Las Imaginistas and the Power of a Community Giving Itself Permission to Dream

Las Imaginistas is the kind of collective I dream of — rooted in community, non-hierarchical, daring in the challenges it is willing to take on for the greater good of community. At Sunday’s preconference panel, ArtPlace America’s Arts and Immigration Field Scan, Christina Patiño Sukhgian Houle, co-founder of Las Imaginistas, brought us into the future-world she helped the border community of Brownsville, Texas, dream into reality. She outlined the two-year, ArtPlace-funded project in Brownsville in three phases: Permission to Dream, Permission to Know and Permission to Act.

For context, here is more on Las Imaginistas, in their own words:

Las Imaginistas are a socially engaged art collective working on the US/Mexico border in Brownsville Texas. Their name is a mash-up of the word imagine/ imagination/ imagining and ‘Zapatista,’ a Mayan group fighting for indigenous rights in Southern Mexico. The collective uses the radical act and power of imagining as a tool to build more just and equitable futures.

The group upends traditional planning processes by enthusiastically folding in community insights into every phase of their work. Community members are not just involved in Imaginistas projects, but they are co-designers and co-collaborators of the projects themselves. Our practice places a strong emphasis on the radical act of Dreaming. We dream, we build bridges, we build community capacity, and we take action to embody and construct new futures. This section is intended to give insight into our methods and practices

As both the cofounder of an art and music collective and an urban planning professional myself, being introduced to the work of Las Imaginistas was like coming to a bridge between my own worlds that I could have never pictured being built. In particular, their project, Taller de Permiso (Permission Workshop,) struck me as so revolutionary, yet so in-plain-sight. Because many of Brownsville’s residents’ financial stability is tied to an informal economy, they are also faced with unnecessarily complicated red tape from the local government’s permitting processes. These local entrepreneurs and small business owners rely on the ability to produce and sell prepared foods and goods to keep their community economy thriving, but have been put in precarious financial situations when a lack of a city-government sanctioned permit results in hefty fines.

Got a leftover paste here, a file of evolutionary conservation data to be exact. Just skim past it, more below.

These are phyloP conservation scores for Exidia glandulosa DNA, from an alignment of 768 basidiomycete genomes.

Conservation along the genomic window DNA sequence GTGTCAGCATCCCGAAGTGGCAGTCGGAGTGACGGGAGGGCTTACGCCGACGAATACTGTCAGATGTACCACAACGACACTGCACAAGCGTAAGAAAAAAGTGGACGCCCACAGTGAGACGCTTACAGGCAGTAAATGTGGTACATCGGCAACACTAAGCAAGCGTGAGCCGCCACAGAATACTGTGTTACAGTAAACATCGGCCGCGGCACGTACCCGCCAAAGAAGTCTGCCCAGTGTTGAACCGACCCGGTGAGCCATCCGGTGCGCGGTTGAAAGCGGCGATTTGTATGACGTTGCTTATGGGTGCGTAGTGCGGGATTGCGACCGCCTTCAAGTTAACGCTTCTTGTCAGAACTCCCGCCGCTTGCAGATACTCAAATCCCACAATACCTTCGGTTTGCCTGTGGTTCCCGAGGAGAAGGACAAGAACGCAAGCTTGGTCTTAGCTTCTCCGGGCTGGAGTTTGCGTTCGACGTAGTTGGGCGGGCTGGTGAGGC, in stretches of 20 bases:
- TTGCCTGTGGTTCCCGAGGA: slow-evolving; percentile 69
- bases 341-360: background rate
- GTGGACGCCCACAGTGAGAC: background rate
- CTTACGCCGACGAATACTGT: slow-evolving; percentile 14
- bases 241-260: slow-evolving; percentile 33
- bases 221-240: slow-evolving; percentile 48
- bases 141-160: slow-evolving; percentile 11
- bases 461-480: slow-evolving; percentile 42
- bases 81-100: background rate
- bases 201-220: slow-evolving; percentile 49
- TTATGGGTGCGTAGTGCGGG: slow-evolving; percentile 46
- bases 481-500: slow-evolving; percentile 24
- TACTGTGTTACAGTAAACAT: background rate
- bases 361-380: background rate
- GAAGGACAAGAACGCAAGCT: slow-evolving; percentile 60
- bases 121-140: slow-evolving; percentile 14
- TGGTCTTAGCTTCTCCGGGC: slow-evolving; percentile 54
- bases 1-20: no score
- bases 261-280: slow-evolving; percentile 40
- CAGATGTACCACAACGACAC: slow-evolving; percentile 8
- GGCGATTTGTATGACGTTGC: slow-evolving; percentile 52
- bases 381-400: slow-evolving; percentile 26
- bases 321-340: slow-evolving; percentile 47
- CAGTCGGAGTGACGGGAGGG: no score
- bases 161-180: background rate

In response to this unnecessarily punitive situation, Las Imaginistas supported Brownsville’s micro-economy with a community-led campaign to dismantle the power of complicated city codes, re-imagine what it means to support a thriving economy on a community’s own terms, and create its own permitting system — all woven together with the belief that a community can give itself permission. Through this process, Brownsville was able to challenge the colonial structures of government while dreaming up its own version of an economy that, however “micro” or small in size, could reflect and celebrate the culture of the community while also supporting its own interpretation of economic development.

In the spring of 2019, I worked on a mayoral campaign here in Denver for Kalyn Heffernan, the first queer, activist woman with a disability (who is also a current, touring musician and rapper) in our city’s history to seek political leadership. As a member of Kalyn’s “Kitchen Cabinet,” I was committed to collaboratively reimagining what it meant to campaign for office. We circumvented many of the “traditional” markers of success for a campaign — like raising the unspoken but required thousands of dollars needed to be taken seriously as a candidate by local media (and in turn, be able to “pay-to-play” in many media and organization-sponsored mayoral debates.) Much like Las Imaginistas, we used art and a vision of a future we wanted to see for ourselves as our method and guide. We sought to create a more accessible pathway for future candidates like Kalyn who may not have the political, financial or other white-shoe firm connections we had been told were needed to succeed in a bid for a role in politics — which is, in theory, about public service and community representation.

When community members give themselves permission to dream the kind of city they want to live in, the kind of economy they want to build or the kind of political representation they want to see, so much beyond accepted (and forced) colonial frameworks is possible. Las Imaginistas embodies and facilitates the future — and present — of what city planning could be, what economic development could look like, and how radical the act of permission can be.